The Tesla Gun

The year was 1889. The War of the Currents was well underway. At stake: the future of electrical power distribution on planet Earth. With the financial backing of George Westinghouse, Tesla’s AC polyphase system competed for market dominance with Edison’s established (but less efficient) DC system, in one of the ugliest and most epic tales of technological competition of the modern age.

More than a hundred years after the dust settled, Matt Fraction and Steven Sanders published The Five Fists of Science: a rollicking graphical retelling of what really happened at the turn of the last century. (Get yourself a copy and read it immediately, unless you’re allergic to AWESOME). On the right is the cover to this fantastic tale of electrical fury.

See that dapper fellow in front? That’s a young Mr. Tesla. See what he’s packin’?

Yep. Tesla Guns. Akimbo.

As I read this fantastic story, gentle reader, certain irrevocable processes were set in motion. The result is my answer to The Problem of Increasing Human Energy: The Tesla Gun. For reals.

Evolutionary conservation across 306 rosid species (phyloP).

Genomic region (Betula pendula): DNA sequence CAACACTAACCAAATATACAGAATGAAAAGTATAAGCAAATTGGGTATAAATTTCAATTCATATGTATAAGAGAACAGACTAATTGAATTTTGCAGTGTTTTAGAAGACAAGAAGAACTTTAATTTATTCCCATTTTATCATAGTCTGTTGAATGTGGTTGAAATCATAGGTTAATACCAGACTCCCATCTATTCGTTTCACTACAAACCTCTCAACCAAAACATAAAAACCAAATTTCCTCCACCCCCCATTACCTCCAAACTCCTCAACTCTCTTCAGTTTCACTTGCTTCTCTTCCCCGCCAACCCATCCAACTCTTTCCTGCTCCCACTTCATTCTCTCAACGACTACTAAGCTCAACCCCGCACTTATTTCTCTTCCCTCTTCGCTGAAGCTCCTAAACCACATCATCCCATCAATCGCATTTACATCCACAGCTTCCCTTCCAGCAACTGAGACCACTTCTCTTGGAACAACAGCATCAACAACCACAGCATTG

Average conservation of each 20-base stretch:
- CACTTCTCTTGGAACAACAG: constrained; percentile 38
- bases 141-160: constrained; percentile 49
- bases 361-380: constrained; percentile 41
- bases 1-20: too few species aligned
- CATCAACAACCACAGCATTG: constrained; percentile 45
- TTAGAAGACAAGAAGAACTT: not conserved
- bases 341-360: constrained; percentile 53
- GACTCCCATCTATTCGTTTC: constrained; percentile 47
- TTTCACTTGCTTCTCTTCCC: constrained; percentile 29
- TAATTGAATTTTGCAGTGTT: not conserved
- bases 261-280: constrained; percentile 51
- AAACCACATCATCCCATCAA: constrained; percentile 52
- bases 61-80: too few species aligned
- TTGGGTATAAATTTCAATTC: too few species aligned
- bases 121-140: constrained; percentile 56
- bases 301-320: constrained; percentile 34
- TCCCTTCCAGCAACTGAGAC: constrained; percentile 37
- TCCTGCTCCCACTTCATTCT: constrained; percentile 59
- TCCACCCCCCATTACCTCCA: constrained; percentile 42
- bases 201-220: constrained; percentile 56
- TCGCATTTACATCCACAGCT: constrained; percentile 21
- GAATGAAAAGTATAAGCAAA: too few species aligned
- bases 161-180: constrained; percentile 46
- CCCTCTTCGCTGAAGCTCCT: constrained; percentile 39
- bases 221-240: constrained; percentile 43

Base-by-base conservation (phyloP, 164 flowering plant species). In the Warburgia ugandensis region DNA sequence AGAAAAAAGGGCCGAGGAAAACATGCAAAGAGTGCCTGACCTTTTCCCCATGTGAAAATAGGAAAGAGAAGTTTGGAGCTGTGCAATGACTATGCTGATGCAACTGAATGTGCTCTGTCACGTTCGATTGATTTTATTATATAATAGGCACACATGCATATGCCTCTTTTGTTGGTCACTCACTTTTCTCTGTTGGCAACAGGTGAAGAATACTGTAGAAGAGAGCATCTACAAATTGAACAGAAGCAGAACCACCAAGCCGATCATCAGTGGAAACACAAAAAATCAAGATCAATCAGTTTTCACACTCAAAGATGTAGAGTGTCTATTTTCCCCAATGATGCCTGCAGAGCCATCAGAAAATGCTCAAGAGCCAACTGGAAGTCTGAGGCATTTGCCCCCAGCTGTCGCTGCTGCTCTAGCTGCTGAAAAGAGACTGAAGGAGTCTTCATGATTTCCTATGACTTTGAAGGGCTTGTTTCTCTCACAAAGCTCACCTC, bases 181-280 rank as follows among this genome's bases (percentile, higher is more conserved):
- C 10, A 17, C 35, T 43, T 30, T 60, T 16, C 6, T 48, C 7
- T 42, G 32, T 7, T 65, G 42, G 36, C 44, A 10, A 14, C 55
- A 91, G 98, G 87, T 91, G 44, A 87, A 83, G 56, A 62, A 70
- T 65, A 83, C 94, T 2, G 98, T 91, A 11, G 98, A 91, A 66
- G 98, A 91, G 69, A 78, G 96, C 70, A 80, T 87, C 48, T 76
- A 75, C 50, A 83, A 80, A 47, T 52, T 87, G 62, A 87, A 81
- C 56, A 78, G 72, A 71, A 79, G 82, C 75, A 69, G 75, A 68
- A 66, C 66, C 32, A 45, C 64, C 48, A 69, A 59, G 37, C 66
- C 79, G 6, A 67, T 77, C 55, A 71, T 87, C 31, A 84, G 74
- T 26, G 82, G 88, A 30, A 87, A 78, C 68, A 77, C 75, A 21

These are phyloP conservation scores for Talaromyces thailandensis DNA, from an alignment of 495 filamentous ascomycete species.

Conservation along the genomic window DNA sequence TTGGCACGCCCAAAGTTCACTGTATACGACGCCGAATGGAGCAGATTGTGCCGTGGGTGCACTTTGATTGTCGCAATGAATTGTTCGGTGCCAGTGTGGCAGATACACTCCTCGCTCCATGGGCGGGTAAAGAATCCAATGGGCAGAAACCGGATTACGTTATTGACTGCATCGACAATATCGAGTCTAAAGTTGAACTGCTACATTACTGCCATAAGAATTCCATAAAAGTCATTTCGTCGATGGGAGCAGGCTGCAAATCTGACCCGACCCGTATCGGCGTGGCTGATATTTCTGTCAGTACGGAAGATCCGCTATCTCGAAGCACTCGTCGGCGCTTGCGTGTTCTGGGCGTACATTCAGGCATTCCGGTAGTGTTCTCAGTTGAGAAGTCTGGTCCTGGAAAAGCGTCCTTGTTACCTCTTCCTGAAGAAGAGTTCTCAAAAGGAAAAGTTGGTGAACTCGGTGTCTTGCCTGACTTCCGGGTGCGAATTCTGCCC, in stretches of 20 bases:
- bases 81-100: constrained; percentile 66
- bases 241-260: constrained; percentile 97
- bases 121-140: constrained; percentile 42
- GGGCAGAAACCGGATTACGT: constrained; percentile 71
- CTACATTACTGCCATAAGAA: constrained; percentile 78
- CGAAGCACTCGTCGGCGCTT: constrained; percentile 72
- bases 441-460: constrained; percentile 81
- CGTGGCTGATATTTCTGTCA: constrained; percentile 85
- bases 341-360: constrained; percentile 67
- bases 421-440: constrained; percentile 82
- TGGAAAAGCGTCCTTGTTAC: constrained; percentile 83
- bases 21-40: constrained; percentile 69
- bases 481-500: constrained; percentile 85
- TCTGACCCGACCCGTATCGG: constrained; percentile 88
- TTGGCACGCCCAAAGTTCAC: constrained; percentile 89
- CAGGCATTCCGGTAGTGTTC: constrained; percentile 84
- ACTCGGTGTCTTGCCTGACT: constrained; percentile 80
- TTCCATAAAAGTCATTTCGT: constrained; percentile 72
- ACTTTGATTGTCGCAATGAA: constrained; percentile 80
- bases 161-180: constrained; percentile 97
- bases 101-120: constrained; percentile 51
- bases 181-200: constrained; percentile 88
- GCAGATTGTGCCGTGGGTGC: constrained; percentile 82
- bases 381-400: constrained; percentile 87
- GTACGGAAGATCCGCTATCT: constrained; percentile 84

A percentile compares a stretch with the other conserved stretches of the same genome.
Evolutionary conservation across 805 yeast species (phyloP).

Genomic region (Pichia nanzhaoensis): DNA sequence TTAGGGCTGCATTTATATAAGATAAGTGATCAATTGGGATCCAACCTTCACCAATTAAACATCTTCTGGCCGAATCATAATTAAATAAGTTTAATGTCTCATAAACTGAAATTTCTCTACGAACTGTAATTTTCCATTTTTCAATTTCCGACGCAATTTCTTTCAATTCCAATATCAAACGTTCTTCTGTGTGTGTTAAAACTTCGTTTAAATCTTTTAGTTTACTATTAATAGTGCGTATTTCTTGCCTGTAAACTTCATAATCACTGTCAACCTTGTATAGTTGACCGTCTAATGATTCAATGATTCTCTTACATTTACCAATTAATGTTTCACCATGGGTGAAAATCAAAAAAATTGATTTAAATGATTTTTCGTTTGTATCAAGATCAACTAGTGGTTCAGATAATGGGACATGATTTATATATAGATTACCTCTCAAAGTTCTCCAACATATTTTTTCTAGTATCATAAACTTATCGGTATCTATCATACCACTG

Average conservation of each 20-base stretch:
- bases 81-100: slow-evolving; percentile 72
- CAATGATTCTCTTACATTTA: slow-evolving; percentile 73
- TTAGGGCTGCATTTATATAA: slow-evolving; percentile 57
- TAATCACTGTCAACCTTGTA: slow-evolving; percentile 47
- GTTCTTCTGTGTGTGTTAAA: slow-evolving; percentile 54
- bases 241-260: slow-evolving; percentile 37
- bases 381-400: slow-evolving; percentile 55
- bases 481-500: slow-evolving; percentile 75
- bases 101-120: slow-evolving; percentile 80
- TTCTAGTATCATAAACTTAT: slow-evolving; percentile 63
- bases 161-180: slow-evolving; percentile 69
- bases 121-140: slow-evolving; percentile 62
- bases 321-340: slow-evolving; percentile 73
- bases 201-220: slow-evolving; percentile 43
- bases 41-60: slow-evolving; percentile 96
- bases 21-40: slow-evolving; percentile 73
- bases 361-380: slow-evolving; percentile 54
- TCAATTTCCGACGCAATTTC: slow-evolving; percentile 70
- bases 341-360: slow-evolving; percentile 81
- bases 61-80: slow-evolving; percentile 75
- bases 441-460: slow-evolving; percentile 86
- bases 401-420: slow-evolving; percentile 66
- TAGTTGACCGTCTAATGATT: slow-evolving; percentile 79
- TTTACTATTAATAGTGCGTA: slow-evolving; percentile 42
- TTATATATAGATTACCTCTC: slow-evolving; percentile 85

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Time to reboot

I’m going to try to merge my (private) project wiki with the public blog. This calls for a new spark-o-licious theme! Pardon the dust while stuff gets added and shuffled around.

The background shot is one of my early attempts to design a modulated flyback driver. Sparks emerge from a tungsten electrode (at the top), striking a piece of highly ordered pyrolytic graphite (at the bottom). The original photo and others from those days are up on Flickr. The coil resonated at around 20 kHz, but the driver was horribly inefficient, requiring heat sinks and turbine fans. I’m having much better luck with the ZVS driver these days.